From to 2009 to 2016 Riskin chaired the Board of Trustees of Antioch University Santa Barbara,[6] expanding the campus' footprint and visibility in the community. She also played a seminal role in bringing NPR station KCRW to the Central Coast, serves on the Board of Directors of KCRW, and co-chairs the KCRW Advisory Board in Santa Barbara.

Personal life[edit]

Riskin is married to television, film, and stage writer and producer, David W. Rintels. They live in Santa Barbara and Martha's Vineyard. Riskin's older brother, Robert Jr. is the owner of the legendary McCabe's Guitar Shop in Santa Monica.

Awards[edit]

  • The Last Best Year – The Christopher Award (1991); The American Psychological Association Award for Excellence in Television.
  • A Town Torn Apart – The Christopher Award (1992)
  • My Antonia – New York Festivals – Outstanding achievement in Made-for-Television; World Media Awards Silver Medal – Screenwriting; The Christopher Award (1995)
  • World War II: When Lions Roared – The Producer Guild of America Norman Felton Television Producer of the Year Award, for the "Best Single Program."

The Christopher Awards were created in 1949 to celebrate writers, producers, directors, authors, and illustrators whose work "affirms the highest values of the human spirit."

Honors[edit]

  • Chairman's Award by The Caucus for Producers, Writers & Directors for her leadership role in the Creative Community's fight against media concentration, 2002.[7]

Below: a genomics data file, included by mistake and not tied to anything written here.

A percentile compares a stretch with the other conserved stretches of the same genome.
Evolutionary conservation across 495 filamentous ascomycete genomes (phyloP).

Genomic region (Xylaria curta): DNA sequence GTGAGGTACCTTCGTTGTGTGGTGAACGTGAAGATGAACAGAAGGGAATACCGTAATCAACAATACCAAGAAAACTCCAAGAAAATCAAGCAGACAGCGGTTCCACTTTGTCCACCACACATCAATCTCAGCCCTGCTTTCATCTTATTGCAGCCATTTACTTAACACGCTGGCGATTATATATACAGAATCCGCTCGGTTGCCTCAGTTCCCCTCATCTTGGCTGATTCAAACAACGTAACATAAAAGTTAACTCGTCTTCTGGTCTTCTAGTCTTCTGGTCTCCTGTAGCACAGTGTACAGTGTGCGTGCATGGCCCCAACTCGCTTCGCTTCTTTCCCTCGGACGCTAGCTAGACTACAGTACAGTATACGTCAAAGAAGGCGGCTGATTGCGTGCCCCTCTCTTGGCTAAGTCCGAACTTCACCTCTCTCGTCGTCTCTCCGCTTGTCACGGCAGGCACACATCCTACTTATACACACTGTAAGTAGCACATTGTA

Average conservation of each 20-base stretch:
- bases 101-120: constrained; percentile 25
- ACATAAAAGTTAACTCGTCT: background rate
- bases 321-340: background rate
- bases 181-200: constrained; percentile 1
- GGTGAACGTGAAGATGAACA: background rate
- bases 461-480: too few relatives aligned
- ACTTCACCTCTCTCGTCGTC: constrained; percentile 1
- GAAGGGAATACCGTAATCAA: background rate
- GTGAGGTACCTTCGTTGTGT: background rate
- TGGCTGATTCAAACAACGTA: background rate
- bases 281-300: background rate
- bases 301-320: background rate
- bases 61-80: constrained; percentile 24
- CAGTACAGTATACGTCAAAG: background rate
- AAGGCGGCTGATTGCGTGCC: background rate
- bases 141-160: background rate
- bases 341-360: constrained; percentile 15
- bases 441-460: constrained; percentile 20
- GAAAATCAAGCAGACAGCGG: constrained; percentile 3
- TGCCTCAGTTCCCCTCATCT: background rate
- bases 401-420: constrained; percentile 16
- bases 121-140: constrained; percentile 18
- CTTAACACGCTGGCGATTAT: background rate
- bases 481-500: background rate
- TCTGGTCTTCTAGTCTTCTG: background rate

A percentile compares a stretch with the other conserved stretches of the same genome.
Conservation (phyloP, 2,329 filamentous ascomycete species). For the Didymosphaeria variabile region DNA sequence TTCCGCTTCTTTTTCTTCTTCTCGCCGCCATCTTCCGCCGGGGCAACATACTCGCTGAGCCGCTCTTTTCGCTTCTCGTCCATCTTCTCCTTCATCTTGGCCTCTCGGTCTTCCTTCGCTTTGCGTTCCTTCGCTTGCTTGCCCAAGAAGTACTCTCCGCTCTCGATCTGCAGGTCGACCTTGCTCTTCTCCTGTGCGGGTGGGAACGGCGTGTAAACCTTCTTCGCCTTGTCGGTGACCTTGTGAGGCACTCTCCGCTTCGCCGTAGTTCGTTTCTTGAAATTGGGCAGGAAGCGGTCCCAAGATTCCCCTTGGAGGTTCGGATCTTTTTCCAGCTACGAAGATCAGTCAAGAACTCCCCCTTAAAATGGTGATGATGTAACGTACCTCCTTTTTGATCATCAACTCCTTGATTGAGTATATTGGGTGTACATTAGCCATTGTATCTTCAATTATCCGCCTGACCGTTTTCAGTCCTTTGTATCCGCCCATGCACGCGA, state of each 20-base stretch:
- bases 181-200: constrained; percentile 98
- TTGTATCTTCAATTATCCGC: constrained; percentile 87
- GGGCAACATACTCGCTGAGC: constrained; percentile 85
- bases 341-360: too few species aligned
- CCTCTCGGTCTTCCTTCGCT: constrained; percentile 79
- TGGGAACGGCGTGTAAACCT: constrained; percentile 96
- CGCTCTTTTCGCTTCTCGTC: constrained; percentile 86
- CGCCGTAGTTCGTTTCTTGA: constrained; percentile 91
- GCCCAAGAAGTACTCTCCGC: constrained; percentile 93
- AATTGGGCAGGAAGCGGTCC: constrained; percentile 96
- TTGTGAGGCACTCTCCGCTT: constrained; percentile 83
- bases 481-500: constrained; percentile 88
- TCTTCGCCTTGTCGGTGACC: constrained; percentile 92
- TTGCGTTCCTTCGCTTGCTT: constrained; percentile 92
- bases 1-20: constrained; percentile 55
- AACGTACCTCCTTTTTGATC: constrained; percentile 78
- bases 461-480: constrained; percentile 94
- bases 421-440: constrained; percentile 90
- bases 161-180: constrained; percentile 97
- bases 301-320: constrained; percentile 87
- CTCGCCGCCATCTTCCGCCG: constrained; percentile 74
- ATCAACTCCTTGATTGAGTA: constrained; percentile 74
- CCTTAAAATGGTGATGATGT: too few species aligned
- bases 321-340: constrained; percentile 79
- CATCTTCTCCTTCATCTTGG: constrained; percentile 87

• Justice Rose Bird Person of Courage Award by Death Penalty Focus, 2006.
  • The Horace Mann Alumna of the Year Award by Antioch University Los Angeles.
  • The Human Rights-Defender of the First Amendment Award by the ACLU of Southern California.
  • The Writers Guild of America West in 2009 Valentine Davies Award in recognition of contributions to the entertainment industry and community at large, "which have brought dignity and honor to writers everywhere."[8]
  • California State Assemblyman Das Williams honored her as Santa Barbara California Woman of the Year in 2012.[9]
  • State Senator Hannah-Beth Jackson, honored her as a Woman of the Year in 2014.[10]

References[edit]

  1. ^ O'connor, John J. (4 November 1990). "TV VIEW; The New Woman Finds Her Place on The Small Screen". The New York Times. Retrieved 13 July 2017.
  2. ^ Kiefer, Peter (September 26, 2001). "Riskin Wins WGAw Presidency". Backstage. Retrieved July 13, 2017.
  3. ^ Dave McNary (March 25, 2003). "WGA to lobby FCC on regs". Variety. Retrieved July 13, 2017.
  4. ^ James Bates (September 26, 2003). "DreamWorks Accused of Union Shopping". Los Angeles Times. Retrieved July 13, 2017.
  5. ^ James Bates (January 7, 2004). "Writers Guild Chief Resigns Under Pressure". Los Angeles Times. Retrieved July 13, 2017.
  6. ^ Kramer, Kathy (February 2, 2009). "Victoria Riskin to Lead Antioch University Santa Barbara's Trustees | School Zone". Noozhawk. Retrieved July 13, 2017.
  7. ^ "The Caucus for Producers, Writers & Directors | News | Chairman's Award". Caucus.org. Retrieved July 13, 2017.
  8. ^ "Carl Reiner and Victoria Riskin to Receive WGAW's Valentine Davies Award" (Press release). Writers Guild of America, West. January 30, 2009. Retrieved July 13, 2017.
  9. ^ "Santa Barbara Activist Victoria Riskin Honored as California Woman of Year | News Releases". Noozhawk. March 26, 2012. Retrieved July 13, 2017.
  10. ^ Hannah-Beth Jackson (March 22, 2016). "Jackson To Honor 'Women of the Year' in Santa Barbara and Oxnard" (Press release). Govbuddy.com. Retrieved July 13, 2017.